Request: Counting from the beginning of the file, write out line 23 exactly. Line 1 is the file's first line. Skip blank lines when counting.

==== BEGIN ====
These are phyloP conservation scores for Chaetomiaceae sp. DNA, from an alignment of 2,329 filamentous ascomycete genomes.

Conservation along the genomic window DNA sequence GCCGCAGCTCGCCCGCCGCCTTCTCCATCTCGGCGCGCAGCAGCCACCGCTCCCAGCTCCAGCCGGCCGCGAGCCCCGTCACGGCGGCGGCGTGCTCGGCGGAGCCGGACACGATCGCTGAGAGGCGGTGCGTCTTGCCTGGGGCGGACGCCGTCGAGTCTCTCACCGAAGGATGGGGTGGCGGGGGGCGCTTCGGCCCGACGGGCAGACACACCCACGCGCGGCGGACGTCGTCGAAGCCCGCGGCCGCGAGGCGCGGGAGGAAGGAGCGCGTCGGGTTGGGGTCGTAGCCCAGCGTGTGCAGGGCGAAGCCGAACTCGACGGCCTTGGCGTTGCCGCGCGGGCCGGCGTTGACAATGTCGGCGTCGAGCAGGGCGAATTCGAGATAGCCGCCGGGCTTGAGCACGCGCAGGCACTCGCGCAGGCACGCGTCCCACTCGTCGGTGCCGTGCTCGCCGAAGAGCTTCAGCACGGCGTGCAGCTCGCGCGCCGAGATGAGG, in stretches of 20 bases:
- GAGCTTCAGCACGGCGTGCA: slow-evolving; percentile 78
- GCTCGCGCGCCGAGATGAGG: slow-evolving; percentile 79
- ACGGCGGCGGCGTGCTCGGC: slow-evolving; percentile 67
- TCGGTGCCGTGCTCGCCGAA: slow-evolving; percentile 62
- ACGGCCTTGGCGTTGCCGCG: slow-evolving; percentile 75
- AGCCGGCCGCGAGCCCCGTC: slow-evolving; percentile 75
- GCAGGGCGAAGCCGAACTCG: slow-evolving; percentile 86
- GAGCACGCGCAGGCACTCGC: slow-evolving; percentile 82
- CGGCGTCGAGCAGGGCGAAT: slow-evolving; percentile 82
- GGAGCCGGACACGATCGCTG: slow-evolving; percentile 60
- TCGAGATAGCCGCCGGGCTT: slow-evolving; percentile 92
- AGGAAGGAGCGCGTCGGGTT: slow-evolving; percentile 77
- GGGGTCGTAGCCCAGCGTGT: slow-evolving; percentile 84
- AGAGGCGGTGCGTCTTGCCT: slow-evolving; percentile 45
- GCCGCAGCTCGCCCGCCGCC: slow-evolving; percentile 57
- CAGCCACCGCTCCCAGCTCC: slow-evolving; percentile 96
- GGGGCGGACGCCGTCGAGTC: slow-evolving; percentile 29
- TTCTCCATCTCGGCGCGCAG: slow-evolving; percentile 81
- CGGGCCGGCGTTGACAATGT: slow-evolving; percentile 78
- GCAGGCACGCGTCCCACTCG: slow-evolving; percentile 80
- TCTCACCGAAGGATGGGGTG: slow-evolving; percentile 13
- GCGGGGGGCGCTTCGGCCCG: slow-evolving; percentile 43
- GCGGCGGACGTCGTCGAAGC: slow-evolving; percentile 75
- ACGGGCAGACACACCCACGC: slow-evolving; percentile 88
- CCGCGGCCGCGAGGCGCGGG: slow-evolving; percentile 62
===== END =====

- TCTCACCGAAGGATGGGGTG: slow-evolving; percentile 13